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PUC Nelson Warns Navigator: No Map, No Permit

Public Utilities Commissioner Chris Nelson was dodgy during last year’s election about whether he would do anything to protect landowners from the eminent domain encroachment of carbon dioxide pipelines. But as the PUC’s hearing on the Navigator CO2 pipeline wrapped up late yesterday, Commissioner Nelson signaled the company’s refusal to share details about where exactly its pipeline will run could lose his vote:

Commissioner Chris Nelson asked whether Navigator could provide a map so that the public could understand the potential danger from a pipeline rupture. [Project VP Monica] Howard said she couldn’t do that.

That, Nelson replied, may mean the company and the commission will find they are at “an impasse” [Bob Mercer, “A Navigator Objection Ticks Off Landowners’ Lawyer,” KELO-TV, 2023.08.08].

Mercer reports that the PUC plans to vote on Navigator’s permit application on September 6. Navigator thus has four weeks to get Commissioner Nelson the map on which it sounds like his approval depends.

10 Comments

  1. John 2023-08-09

    It requires either massive gall or bribes to even begin considering a project without a mere map, without a study of the primary, secondary, and tertiary effects of such a project. Nelson earned a momentary golf clap. The PUC earned a thunder clap on the backs of their heads.
    How far has the modern republican elite fallen from the clarifying days of evil Ronnie Raygun’s, ‘trust, but verify’.

  2. Donald Pay 2023-08-09

    John is correct. Maps, alternative routes, detailed plans for construction and operation, emergency plans, and environmental impact statement, etc., need to be submitted prior to any final approval. It also helps the process to have public hearings where citizen concerns are addressed and public input is valued. State agencies have the power to order all this before they make a final determination on any project. A map of the proposed route and alternatives should be the first order of business. Projects that do not do the basics are the ones that end up failing.

  3. Caroline 2023-08-09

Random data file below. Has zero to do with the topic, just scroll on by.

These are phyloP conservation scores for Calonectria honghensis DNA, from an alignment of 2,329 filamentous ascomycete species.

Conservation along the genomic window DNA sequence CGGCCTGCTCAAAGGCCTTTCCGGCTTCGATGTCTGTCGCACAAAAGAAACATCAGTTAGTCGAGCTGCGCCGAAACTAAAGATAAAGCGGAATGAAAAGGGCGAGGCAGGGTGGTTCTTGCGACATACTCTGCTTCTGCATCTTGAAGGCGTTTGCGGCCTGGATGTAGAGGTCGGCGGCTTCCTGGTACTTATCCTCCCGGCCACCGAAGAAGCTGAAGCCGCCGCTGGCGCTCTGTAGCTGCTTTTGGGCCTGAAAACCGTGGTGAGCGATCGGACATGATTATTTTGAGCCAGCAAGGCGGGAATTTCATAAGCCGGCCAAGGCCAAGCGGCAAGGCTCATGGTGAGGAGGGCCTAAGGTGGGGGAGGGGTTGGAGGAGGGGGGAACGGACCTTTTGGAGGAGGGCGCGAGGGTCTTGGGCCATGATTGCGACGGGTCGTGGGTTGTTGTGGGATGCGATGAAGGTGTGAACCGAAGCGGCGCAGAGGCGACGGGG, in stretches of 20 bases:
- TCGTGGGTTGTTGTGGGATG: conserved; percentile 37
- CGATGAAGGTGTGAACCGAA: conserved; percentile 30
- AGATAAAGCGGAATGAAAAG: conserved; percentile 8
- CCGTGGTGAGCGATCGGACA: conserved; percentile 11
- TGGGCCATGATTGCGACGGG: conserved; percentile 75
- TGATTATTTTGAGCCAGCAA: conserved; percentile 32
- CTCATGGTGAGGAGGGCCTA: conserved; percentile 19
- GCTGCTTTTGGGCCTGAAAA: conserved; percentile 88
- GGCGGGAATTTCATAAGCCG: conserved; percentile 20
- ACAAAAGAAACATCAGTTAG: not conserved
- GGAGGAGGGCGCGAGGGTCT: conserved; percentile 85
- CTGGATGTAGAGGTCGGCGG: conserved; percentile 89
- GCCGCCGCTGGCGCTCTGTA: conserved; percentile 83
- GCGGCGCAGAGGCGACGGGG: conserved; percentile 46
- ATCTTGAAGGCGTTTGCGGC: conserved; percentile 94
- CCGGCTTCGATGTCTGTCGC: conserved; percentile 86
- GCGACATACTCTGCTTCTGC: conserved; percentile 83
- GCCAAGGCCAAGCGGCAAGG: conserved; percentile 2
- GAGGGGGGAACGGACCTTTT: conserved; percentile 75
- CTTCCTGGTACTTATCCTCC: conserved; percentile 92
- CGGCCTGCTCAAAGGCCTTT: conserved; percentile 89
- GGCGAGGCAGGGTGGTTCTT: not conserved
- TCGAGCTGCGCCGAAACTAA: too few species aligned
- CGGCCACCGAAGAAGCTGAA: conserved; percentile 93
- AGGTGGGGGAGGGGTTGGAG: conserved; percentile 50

We don’t need no stinkin map. Just trust us.

  4. Bonnie B Fairbank 2023-08-09

    I would also demand excellent satellite imagery at the same scale of the maps.

  5. Richard Schriever 2023-08-09

    A map should also provide population densities within 50 miles of any – ANY – proposed route.

  6. Nick Nemec 2023-08-10

    Good for him.

  7. blueboy 2023-08-10

    Info request: What is present at the destination of these pipelines that couldn’t be built (probably cheaper) at the source of the CO2?

  8. Nick Nemec 2023-08-10

    blueboy, the pipeline management say the correct deep underground geological structure to successfully contain the CO2 doesn’t exist in South Dakota.

  9. Korey Jackson 2023-08-10

    There may be some misunderstanding by some commenters.

    Detailed maps of Navigator’s CO2 pipeline proposed route are, and have been, available to the PUC and the public.
    (see https://puc.sd.gov/Dockets/HydrocarbonPipeline/2022/HP22-002.aspx)

    My understanding: The impasse Commissioner Nelson and fellow Commissioners were making is about the designation of a specific Navigator exhibit as Protected Critical Infrastructure Information (PCII), which incorporates proprietary and sensitive information. While the Commissioners and PUC staff do have access to that information, as well as others participating in the closed sessions of the recent PUC hearings, their concern is that information is not also broadly releasable to the general public.

    There is a legitimate tension (and difference of opinion) between full public transparency and PCII.
    https://www.cisa.gov/sites/default/files/2023-02/pcii-program-fact-sheet-012022_0.pdf

    In particular, the so-called plume analysis risk studies that Navigator conducted, using software such as Areal Locations of Hazardous Atmospheres (ALOHA®), is apparently, for the time being, designated as protected information. Examples may include input parameters such as assumptions of pipeline pressures, mechanism of release, and atmospheric conditions.

    Considering that U.S. ethanol plants release, on average, 14 to 17 tons of CO2 per hour, engineers and atmospheric M&S practitioners might run their own case study simulations at specific route locations, using ALOHA and similar atmospheric dispersion software, given available knowledge of pipeline diameter, and number of ethanol plants upstream. In my experience with other types of hazardous atmospheric releases and dispertion, the simulation’s output should have additional context and clarification provided by appropriate subject matter experts.

    https://www.epa.gov/cameo/aloha-software

    https://www.fema.gov/emergency-managers/practitioners/hazardous-response-capabilities/imaac

  10. Algebra 2023-08-12

    What is present at the destination of these pipeline routes is unrecovered oil. The compressed CO2 will be injected into the oil fields for “enhanced oil recovery.” (Don’t call it fracking.) The tax credit for CO2 used for enhanced oil recovery is lower than that for permanent sequestration but still makes it profitable. I think the CO2 turns the oil into shaving cream and brings it to the surface.

    However, using compressed CO2 is the best way to extract essential oils out of plants. The best CBD oil is extracted using CO2 instead of solvents (residues of solvents like butane get left in the gummies, and nobody wants that) so it might be better for the SD economy if the CO2 went to cannabis processors within the state.

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